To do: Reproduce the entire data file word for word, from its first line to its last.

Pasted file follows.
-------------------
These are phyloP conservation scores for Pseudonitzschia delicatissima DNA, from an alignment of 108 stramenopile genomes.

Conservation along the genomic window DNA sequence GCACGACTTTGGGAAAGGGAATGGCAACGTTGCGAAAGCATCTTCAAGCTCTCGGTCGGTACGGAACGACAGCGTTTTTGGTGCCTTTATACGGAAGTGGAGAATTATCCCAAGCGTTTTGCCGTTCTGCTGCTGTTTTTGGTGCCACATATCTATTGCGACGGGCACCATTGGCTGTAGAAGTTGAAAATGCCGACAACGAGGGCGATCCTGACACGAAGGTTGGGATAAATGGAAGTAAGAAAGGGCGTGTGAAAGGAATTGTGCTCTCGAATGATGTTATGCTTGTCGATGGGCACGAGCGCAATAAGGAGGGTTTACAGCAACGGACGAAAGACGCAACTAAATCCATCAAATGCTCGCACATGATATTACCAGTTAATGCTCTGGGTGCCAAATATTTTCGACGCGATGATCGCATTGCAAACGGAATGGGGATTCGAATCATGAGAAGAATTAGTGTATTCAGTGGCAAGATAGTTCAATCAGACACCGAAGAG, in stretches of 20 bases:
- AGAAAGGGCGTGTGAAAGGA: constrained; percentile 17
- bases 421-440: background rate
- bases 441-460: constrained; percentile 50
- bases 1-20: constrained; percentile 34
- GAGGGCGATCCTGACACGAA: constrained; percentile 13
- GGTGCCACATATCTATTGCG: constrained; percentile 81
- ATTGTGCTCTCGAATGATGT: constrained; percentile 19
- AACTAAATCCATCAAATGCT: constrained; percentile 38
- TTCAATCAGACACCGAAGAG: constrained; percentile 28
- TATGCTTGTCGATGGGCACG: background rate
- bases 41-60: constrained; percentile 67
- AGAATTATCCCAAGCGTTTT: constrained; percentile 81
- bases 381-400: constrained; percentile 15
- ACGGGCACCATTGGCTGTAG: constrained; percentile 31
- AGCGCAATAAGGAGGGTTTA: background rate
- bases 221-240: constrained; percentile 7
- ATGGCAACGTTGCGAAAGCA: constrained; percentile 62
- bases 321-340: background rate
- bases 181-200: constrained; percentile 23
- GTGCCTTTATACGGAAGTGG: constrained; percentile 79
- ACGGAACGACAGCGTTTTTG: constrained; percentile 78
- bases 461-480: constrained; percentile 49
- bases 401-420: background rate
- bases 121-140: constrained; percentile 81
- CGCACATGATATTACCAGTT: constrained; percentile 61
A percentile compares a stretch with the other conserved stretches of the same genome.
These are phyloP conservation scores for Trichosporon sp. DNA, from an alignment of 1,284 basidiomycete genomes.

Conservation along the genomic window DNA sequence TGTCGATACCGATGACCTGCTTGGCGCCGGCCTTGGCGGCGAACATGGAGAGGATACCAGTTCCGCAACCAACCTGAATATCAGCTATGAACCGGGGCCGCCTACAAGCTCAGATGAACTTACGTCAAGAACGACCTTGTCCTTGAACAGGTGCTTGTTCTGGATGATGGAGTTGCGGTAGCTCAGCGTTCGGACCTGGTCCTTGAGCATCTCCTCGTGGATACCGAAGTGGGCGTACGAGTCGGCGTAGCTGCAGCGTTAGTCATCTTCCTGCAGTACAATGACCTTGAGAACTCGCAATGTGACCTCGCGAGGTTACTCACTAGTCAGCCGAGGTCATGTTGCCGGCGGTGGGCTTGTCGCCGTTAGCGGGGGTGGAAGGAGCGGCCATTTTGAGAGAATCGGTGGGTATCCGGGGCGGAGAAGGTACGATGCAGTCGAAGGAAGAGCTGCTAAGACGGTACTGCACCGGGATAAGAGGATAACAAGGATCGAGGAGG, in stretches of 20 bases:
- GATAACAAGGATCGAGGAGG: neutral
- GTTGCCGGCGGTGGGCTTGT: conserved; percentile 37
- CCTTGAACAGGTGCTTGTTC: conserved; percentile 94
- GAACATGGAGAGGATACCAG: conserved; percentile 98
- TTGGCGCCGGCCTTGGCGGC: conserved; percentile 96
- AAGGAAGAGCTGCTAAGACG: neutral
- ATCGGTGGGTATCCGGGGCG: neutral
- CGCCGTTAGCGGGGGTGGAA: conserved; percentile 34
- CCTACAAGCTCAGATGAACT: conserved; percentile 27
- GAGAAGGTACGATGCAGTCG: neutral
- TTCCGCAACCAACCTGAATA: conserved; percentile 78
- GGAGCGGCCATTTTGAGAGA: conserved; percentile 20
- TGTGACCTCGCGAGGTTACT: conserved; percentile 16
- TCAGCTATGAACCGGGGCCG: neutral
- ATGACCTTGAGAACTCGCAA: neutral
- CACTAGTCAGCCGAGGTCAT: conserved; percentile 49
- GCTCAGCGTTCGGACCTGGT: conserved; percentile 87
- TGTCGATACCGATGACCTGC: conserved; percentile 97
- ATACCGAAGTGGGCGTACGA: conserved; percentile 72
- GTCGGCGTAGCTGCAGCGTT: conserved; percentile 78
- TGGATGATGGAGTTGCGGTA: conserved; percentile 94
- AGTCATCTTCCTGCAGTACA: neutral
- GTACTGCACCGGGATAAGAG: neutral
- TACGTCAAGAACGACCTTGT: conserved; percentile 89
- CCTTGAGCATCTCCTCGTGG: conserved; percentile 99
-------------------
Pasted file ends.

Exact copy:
These are phyloP conservation scores for Pseudonitzschia delicatissima DNA, from an alignment of 108 stramenopile genomes.

Conservation along the genomic window DNA sequence GCACGACTTTGGGAAAGGGAATGGCAACGTTGCGAAAGCATCTTCAAGCTCTCGGTCGGTACGGAACGACAGCGTTTTTGGTGCCTTTATACGGAAGTGGAGAATTATCCCAAGCGTTTTGCCGTTCTGCTGCTGTTTTTGGTGCCACATATCTATTGCGACGGGCACCATTGGCTGTAGAAGTTGAAAATGCCGACAACGAGGGCGATCCTGACACGAAGGTTGGGATAAATGGAAGTAAGAAAGGGCGTGTGAAAGGAATTGTGCTCTCGAATGATGTTATGCTTGTCGATGGGCACGAGCGCAATAAGGAGGGTTTACAGCAACGGACGAAAGACGCAACTAAATCCATCAAATGCTCGCACATGATATTACCAGTTAATGCTCTGGGTGCCAAATATTTTCGACGCGATGATCGCATTGCAAACGGAATGGGGATTCGAATCATGAGAAGAATTAGTGTATTCAGTGGCAAGATAGTTCAATCAGACACCGAAGAG, in stretches of 20 bases:
- AGAAAGGGCGTGTGAAAGGA: constrained; percentile 17
- bases 421-440: background rate
- bases 441-460: constrained; percentile 50
- bases 1-20: constrained; percentile 34
- GAGGGCGATCCTGACACGAA: constrained; percentile 13
- GGTGCCACATATCTATTGCG: constrained; percentile 81
- ATTGTGCTCTCGAATGATGT: constrained; percentile 19
- AACTAAATCCATCAAATGCT: constrained; percentile 38
- TTCAATCAGACACCGAAGAG: constrained; percentile 28
- TATGCTTGTCGATGGGCACG: background rate
- bases 41-60: constrained; percentile 67
- AGAATTATCCCAAGCGTTTT: constrained; percentile 81
- bases 381-400: constrained; percentile 15
- ACGGGCACCATTGGCTGTAG: constrained; percentile 31
- AGCGCAATAAGGAGGGTTTA: background rate
- bases 221-240: constrained; percentile 7
- ATGGCAACGTTGCGAAAGCA: constrained; percentile 62
- bases 321-340: background rate
- bases 181-200: constrained; percentile 23
- GTGCCTTTATACGGAAGTGG: constrained; percentile 79
- ACGGAACGACAGCGTTTTTG: constrained; percentile 78
- bases 461-480: constrained; percentile 49
- bases 401-420: background rate
- bases 121-140: constrained; percentile 81
- CGCACATGATATTACCAGTT: constrained; percentile 61
A percentile compares a stretch with the other conserved stretches of the same genome.
These are phyloP conservation scores for Trichosporon sp. DNA, from an alignment of 1,284 basidiomycete genomes.

Conservation along the genomic window DNA sequence TGTCGATACCGATGACCTGCTTGGCGCCGGCCTTGGCGGCGAACATGGAGAGGATACCAGTTCCGCAACCAACCTGAATATCAGCTATGAACCGGGGCCGCCTACAAGCTCAGATGAACTTACGTCAAGAACGACCTTGTCCTTGAACAGGTGCTTGTTCTGGATGATGGAGTTGCGGTAGCTCAGCGTTCGGACCTGGTCCTTGAGCATCTCCTCGTGGATACCGAAGTGGGCGTACGAGTCGGCGTAGCTGCAGCGTTAGTCATCTTCCTGCAGTACAATGACCTTGAGAACTCGCAATGTGACCTCGCGAGGTTACTCACTAGTCAGCCGAGGTCATGTTGCCGGCGGTGGGCTTGTCGCCGTTAGCGGGGGTGGAAGGAGCGGCCATTTTGAGAGAATCGGTGGGTATCCGGGGCGGAGAAGGTACGATGCAGTCGAAGGAAGAGCTGCTAAGACGGTACTGCACCGGGATAAGAGGATAACAAGGATCGAGGAGG, in stretches of 20 bases:
- GATAACAAGGATCGAGGAGG: neutral
- GTTGCCGGCGGTGGGCTTGT: conserved; percentile 37
- CCTTGAACAGGTGCTTGTTC: conserved; percentile 94
- GAACATGGAGAGGATACCAG: conserved; percentile 98
- TTGGCGCCGGCCTTGGCGGC: conserved; percentile 96
- AAGGAAGAGCTGCTAAGACG: neutral
- ATCGGTGGGTATCCGGGGCG: neutral
- CGCCGTTAGCGGGGGTGGAA: conserved; percentile 34
- CCTACAAGCTCAGATGAACT: conserved; percentile 27
- GAGAAGGTACGATGCAGTCG: neutral
- TTCCGCAACCAACCTGAATA: conserved; percentile 78
- GGAGCGGCCATTTTGAGAGA: conserved; percentile 20
- TGTGACCTCGCGAGGTTACT: conserved; percentile 16
- TCAGCTATGAACCGGGGCCG: neutral
- ATGACCTTGAGAACTCGCAA: neutral
- CACTAGTCAGCCGAGGTCAT: conserved; percentile 49
- GCTCAGCGTTCGGACCTGGT: conserved; percentile 87
- TGTCGATACCGATGACCTGC: conserved; percentile 97
- ATACCGAAGTGGGCGTACGA: conserved; percentile 72
- GTCGGCGTAGCTGCAGCGTT: conserved; percentile 78
- TGGATGATGGAGTTGCGGTA: conserved; percentile 94
- AGTCATCTTCCTGCAGTACA: neutral
- GTACTGCACCGGGATAAGAG: neutral
- TACGTCAAGAACGACCTTGT: conserved; percentile 89
- CCTTGAGCATCTCCTCGTGG: conserved; percentile 99